Lately, many retail organizations are changing how they treat employees with a focus on building them up for success. They are doing important things like changing the generic title of “associate” to something more official, like “consultant” or “stylist”. Many are also giving employees more tools to succeed, from communication platforms to customer relationship management software, that allows them to provide more personalized service so they can assist customers to the best of their ability and feel like they are making a difference.

Your company can also help people to feel valued by putting a roadmap in place for how they can grow in their position and be promoted to a higher rank. Human resources can start this routine during a new employee’s orientation. If an employee doesn’t see a future in the company, then they are not going to put their best foot forward, and many may have one foot out the door. To that end, HR reps should show each new worker the exact steps that they can take to reach the next level of their career so they have something to work towards.

If you talk to an employee and they want to succeed but they are not sure which direction they want to go, then allow them to try new things by cross-training in different departments. Once they learn what they would like to do, create a roadmap and help them to get there.

Employees also want to be valued

Though employees want to be engaged and see their careers go to the next level, they also want to feel like their company sees them as human beings with lives outside of the office. It all comes down to work-life balance and how your management team can work with the employees when they have genuine concerns.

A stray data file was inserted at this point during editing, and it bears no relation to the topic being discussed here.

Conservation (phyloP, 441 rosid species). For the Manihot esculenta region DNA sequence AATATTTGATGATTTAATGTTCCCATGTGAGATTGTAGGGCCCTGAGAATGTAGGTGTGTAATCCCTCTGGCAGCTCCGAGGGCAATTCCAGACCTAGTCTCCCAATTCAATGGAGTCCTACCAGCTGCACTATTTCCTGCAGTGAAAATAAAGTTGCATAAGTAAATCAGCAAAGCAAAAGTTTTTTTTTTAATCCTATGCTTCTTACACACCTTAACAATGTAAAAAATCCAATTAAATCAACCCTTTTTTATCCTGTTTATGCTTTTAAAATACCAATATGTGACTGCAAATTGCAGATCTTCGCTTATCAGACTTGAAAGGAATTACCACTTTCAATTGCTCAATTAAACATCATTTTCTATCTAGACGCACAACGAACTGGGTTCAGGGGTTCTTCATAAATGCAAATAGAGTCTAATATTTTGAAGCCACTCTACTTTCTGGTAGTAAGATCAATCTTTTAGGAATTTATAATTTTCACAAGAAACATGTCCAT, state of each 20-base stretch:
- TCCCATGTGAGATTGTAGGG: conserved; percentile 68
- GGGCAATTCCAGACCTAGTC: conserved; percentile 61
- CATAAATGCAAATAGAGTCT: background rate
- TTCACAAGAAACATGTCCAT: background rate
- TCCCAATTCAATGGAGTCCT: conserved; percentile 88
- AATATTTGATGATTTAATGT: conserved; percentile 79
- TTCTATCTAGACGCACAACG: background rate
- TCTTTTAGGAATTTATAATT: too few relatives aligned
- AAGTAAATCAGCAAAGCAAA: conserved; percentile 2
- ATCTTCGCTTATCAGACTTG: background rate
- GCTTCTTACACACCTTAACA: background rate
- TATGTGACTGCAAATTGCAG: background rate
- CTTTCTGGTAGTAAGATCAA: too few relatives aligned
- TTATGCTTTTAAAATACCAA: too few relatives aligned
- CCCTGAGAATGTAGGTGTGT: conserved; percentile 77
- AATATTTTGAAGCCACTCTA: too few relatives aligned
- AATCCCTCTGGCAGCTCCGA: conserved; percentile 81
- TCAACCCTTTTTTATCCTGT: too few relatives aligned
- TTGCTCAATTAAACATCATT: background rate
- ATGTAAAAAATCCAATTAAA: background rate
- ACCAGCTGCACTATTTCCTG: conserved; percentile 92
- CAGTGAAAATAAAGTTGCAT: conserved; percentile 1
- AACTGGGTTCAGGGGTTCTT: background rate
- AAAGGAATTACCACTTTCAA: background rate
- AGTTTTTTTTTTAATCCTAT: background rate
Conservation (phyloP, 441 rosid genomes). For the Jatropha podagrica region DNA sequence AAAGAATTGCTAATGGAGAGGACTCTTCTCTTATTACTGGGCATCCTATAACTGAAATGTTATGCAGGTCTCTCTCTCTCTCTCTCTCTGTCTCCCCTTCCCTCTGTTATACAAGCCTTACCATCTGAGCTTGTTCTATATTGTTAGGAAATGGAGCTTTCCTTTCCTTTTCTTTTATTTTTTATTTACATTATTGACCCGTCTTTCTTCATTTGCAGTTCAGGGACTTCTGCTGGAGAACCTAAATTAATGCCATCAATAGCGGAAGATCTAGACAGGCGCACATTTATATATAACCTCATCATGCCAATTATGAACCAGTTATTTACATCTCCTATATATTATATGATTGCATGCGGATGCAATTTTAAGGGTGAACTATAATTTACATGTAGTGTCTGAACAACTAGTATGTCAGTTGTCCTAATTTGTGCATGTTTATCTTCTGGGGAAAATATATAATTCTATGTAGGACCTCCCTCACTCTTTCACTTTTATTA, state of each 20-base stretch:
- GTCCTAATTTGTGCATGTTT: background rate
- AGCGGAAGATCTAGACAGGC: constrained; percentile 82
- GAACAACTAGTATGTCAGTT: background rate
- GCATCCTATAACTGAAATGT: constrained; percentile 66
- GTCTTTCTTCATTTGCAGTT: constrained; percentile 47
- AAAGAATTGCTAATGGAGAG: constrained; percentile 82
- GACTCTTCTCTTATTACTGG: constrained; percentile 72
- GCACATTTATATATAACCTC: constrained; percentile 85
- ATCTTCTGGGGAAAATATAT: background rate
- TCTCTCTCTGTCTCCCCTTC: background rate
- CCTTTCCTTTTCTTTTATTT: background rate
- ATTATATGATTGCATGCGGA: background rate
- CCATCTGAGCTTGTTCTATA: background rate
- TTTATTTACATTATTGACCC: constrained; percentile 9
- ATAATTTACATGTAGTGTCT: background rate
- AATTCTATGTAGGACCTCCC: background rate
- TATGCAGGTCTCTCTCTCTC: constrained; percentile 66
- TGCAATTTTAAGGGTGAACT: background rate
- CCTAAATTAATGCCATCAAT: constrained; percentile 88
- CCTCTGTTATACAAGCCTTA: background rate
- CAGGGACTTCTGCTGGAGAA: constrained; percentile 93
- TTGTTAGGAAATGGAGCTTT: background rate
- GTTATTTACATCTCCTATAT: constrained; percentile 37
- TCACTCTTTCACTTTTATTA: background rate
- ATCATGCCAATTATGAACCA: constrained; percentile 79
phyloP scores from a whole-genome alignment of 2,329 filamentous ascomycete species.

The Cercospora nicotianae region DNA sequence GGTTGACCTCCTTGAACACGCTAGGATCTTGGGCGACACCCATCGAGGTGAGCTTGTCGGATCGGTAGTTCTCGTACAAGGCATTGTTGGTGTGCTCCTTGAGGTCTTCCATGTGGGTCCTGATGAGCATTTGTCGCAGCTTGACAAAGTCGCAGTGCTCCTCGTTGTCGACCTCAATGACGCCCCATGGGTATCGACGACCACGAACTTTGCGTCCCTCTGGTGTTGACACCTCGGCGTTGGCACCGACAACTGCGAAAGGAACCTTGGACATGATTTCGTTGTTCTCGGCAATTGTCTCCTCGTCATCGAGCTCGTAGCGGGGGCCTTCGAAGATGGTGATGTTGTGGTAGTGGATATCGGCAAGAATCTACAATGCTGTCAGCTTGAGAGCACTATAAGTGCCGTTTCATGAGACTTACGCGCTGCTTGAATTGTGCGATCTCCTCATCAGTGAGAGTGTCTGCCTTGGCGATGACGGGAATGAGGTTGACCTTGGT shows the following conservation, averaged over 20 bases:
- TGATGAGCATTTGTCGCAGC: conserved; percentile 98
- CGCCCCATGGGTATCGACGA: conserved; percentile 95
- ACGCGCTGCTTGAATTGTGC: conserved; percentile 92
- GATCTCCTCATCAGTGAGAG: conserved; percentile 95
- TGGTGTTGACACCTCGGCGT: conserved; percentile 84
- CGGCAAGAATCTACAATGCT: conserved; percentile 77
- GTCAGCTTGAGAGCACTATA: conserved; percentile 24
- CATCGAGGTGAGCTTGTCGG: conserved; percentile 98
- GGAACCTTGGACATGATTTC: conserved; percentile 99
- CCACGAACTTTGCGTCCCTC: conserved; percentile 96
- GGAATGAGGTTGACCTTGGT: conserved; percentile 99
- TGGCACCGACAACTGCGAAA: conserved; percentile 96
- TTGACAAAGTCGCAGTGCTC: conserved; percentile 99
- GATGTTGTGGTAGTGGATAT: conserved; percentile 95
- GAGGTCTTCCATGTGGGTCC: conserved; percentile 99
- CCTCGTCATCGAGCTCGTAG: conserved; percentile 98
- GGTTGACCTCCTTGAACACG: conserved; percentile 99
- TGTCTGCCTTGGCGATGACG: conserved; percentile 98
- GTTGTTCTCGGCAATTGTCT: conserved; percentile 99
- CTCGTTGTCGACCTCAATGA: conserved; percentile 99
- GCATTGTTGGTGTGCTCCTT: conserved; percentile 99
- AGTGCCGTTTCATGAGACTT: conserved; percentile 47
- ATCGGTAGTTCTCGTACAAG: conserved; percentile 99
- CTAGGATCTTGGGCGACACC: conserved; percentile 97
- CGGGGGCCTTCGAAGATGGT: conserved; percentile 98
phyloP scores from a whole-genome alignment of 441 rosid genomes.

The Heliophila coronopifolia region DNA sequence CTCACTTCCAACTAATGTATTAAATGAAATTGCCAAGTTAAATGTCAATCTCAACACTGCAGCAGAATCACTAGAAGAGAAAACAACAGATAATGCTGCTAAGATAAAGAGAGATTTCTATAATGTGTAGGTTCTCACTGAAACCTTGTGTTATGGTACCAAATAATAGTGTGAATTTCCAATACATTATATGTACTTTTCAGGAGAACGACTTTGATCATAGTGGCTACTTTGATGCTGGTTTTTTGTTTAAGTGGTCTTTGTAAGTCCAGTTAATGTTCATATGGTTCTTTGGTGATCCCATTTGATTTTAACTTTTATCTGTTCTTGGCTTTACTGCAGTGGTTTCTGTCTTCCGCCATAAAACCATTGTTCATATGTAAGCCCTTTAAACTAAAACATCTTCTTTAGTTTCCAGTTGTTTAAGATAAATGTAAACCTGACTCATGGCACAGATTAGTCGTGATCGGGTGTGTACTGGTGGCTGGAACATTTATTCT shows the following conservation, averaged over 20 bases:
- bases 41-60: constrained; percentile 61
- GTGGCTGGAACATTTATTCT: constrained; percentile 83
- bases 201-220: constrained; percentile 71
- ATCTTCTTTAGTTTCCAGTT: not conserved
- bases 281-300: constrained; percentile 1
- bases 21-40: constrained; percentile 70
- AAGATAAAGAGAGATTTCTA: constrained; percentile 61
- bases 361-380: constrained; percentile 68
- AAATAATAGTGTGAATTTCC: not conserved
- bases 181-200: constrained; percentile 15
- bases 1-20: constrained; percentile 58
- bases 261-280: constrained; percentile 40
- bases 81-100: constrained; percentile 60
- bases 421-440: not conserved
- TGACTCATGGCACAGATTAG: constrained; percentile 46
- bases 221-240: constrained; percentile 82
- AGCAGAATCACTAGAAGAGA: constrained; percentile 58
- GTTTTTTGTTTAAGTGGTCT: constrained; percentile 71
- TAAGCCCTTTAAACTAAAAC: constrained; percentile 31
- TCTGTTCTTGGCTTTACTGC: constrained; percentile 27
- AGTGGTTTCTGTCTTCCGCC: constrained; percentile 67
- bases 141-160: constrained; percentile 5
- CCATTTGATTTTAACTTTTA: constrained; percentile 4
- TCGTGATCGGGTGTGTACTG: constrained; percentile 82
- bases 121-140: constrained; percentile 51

For instance, if an employee has kids that they need to bring to school in the morning, can you allow a flexible schedule where they start later in the day and make up the hours in the evening? Or is it possible to allow select employees to work remotely from home if their commute is causing them stress or monetary issues? Consider it, and your employees could show their gratitude through their work.

Remember that some employees won’t feel like they can come to you with their concerns, and if that is the case, then management is doing something wrong. Managers and HR reps need to have an open-door policy where an employee can come to them at any time and feel like their voice is heard. If people still don’t come forward, then consider getting the temperature of the office through surveys and interviews, and then use the information you gather to make a positive difference.

Finally, paying your employees a thriving wage is the best way to show them their work is valued. No one feels valued by a company that doesn’t pay them enough to cover their bills.

Final thoughts

In the end, your management team can’t single-handedly end the great resignation, but you can make the necessary changes to make your company more appealing to employees looking for something new. Consider the tips mentioned here, and you can bring in the bright talent that you desire.

Indiana Lee

Indiana Lee is a writer and journalist from the Pacific Northwest with a passion for covering workplace issues, social justice, politics, and more. You can follow her work on Contently, or reach her at [email protected]